Do you hate to get up in the morning? Do you hit the snooze button, roll out slowly and dread facing the day?
That used to be me. I used to joke that getting up was the hardest part of my day. I groaned when I heard the alarm and ignored it for as long as possible. When I finally stumbled to my feet, I downed some coffee and then relied on water from the shower hitting my face to bring me to consciousness. I was lethargic and slow. I wanted to curl up back in bed, pull the covers up, and go back to oblivion.
That was how my day began for decades of my life.
Now I wake up around six o’clock without an alarm clock. I feel energized and ready to go. I still drink my morning java, but the lethargy is gone. This behavior is so unlike me that I started to question it.
What changed? Why is getting up so much easier for me now?
I realized that there are important things I am getting in my life now that were once missing. Here are things I think we all need in order to make our days worth getting up for:
We need something that brings us joy.
What makes you happy? What makes you laugh? What do you love to do more than anything else in the world? We all need something joyful to look forward to everyday. For far too long I ignored joy in favor of my nemesis: Getting Things Done. Now, I still accomplish a lot, but I do it in a way that allows joy.
I build joy into every day. It happens in small, barely perceivable ways, but ways that make a huge difference. I look forward to my first half hour of the day. I drink good coffee. I love the smell and I actually pay attention to the taste. While I have my coffee I read, which is my favorite thing to do. Most of my reading is informational, and learning is another one of my joys. Within the first thirty minutes of my day, I have done three joyous things.
Your joys are likely different from mine. Maybe you like to be outside, so you plan a daily walk. Maybe you love to work out, or spend time on a hobby. Build it into every single day. If I had known the power of this idea in the past, I would have gotten up a half an hour earlier in order to make sure that I put something that brings me joy into every single morning. I learned this by accident, but you can apply it now.
We need something that offers a challenge.
Our brains love a challenge. This is not necessarily a deep struggle, but something that intrigues us. Think of a puzzle or game that you keep working at until you figure it out. It is fun to master something that challenges us. We love a challenge that is not too difficult and not too easy, but something we know we can accomplish with effort.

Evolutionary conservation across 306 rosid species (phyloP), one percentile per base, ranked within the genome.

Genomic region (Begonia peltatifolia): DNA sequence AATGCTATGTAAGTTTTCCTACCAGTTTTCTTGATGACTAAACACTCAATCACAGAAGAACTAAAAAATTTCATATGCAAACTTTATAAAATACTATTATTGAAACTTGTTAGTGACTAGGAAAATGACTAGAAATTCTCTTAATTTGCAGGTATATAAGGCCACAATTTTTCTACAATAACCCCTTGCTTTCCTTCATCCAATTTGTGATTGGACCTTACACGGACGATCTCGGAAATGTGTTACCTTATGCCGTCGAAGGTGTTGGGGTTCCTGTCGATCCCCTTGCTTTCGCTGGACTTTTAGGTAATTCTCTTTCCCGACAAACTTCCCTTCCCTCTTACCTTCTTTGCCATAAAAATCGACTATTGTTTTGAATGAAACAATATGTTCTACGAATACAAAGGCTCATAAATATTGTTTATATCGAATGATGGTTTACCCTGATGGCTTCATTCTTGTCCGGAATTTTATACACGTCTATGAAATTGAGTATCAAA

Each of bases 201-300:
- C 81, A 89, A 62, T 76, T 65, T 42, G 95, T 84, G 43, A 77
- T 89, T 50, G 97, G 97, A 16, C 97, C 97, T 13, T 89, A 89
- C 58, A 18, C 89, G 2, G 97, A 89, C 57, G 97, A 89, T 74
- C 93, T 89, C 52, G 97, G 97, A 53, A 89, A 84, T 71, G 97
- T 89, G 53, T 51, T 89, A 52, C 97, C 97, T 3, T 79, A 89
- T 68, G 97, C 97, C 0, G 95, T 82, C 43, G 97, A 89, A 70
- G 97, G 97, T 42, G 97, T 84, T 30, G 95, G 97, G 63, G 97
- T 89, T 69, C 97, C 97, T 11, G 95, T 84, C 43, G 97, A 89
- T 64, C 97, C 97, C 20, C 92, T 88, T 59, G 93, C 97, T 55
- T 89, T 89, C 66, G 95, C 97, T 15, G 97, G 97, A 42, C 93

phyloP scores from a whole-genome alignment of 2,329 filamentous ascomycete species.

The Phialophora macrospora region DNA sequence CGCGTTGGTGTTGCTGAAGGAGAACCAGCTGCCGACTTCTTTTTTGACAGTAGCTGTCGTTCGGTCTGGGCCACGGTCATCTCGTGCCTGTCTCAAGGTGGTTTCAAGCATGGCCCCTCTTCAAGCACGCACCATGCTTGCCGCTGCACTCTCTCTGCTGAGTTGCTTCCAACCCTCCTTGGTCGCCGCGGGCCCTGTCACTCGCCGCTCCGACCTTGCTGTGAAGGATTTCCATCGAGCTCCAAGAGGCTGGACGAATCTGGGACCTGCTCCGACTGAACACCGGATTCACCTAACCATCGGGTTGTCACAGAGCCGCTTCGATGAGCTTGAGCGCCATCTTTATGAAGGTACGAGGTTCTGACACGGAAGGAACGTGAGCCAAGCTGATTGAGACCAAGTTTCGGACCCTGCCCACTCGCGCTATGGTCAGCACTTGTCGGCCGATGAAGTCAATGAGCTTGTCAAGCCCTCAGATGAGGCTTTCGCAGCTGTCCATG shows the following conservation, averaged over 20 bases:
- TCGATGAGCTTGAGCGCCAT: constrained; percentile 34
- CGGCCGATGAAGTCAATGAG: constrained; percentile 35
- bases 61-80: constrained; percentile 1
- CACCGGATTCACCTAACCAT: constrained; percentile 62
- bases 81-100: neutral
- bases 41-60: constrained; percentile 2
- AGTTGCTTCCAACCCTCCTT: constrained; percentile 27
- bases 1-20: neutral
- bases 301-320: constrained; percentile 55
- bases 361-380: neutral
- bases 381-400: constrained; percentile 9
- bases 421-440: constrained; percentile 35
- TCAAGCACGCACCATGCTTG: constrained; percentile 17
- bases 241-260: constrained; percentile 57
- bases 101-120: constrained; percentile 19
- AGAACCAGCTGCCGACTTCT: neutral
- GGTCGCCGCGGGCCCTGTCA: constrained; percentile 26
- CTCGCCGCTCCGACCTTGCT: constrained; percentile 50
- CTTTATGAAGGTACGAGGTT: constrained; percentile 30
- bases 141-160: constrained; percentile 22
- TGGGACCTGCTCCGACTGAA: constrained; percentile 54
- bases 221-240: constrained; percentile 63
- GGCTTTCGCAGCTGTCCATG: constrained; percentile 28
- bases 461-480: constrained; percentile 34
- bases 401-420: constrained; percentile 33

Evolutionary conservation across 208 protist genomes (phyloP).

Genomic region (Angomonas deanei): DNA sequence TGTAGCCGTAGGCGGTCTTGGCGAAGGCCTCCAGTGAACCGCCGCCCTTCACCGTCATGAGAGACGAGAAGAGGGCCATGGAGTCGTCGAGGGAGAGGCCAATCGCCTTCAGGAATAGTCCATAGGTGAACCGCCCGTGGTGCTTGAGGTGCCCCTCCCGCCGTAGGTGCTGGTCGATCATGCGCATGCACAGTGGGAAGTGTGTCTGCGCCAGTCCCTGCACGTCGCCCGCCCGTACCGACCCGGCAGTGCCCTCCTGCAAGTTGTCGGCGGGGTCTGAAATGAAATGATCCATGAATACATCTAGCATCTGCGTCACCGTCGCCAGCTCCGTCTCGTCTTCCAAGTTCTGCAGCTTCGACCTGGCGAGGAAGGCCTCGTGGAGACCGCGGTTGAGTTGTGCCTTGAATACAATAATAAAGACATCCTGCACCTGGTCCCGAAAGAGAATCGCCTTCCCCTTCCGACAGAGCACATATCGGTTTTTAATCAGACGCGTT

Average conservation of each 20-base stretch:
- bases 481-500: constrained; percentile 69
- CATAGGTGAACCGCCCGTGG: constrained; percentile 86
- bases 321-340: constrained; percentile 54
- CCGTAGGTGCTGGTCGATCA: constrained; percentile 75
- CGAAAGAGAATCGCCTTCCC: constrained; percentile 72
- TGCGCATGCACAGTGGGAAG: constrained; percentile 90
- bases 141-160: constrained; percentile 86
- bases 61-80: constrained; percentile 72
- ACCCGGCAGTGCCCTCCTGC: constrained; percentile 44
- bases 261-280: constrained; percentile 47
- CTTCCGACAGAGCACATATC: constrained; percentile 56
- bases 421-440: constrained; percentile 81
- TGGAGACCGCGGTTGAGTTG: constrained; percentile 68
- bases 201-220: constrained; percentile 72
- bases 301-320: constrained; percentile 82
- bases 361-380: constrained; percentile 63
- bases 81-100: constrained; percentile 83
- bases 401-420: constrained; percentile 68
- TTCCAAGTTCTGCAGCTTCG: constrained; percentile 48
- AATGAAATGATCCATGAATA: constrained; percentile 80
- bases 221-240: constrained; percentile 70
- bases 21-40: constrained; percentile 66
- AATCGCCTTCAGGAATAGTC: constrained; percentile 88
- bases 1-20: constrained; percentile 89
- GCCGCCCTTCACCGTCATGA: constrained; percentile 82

In creating my own business, there have been many challenges. I need to learn how to use technology and understand technological systems and tools that I didn’t even know existed a few years ago. At first I was confused and frustrated, but I soon learned that there are tutorials for everything. I found fulfillment in figuring things out.
There is something called “The Winner’s Effect”, which shows that winning at a challenge increases the dopamine receptors in our brains, which makes us smarter and more bold. That increases our confidence.
Too much mundane, boring routine is like weeks of cloudy, rainy weather. We long for the sun, which gives us a spark of energy. Accomplishing a challenging task gives us energy and confidence. Who doesn’t want to get up in the morning if you have energy and confidence?
We need new experiences.
We need new experiences to wake up our senses and make us feel alive. Novel experiences also increase the dopamine in our brains. Dopamine motivates us and fuels engagement. Fortunately, there are many ways to experience something new.
New experiences don’t have to be huge or involve expensive travel, though travel is a great way to have new experiences. Yesterday I had a great conversation with an elderly gentleman I met at the pool. He was also a former professor who started his own business. The conversation gave me some new things to think about.
Having a conversation with someone new is one way to have a new experience. You could also try cooking a new recipe or trying a new restaurant. You could change the route you drive to work, or rearrange your furniture. You can join a different committee or try working in a different space. Try rearranging the order in which you do your tasks.
Having new experiences keeps things fresh and interesting. Boredom is the enemy of productivity. Why would you be excited to get up to face another boring day?
It is possible to build a life that you want to be present for, one that makes you greet the day with energy and enthusiasm. If you have good things to look forward to, things that are joyous and bring you challenges and new experiences, getting up is a whole lot easier.
I look forward to every day. What about you? Do you get up easily or drag yourself out of bed? I’d love to hear your thoughts.
Maybe I’ll see you at 6:00 A.M.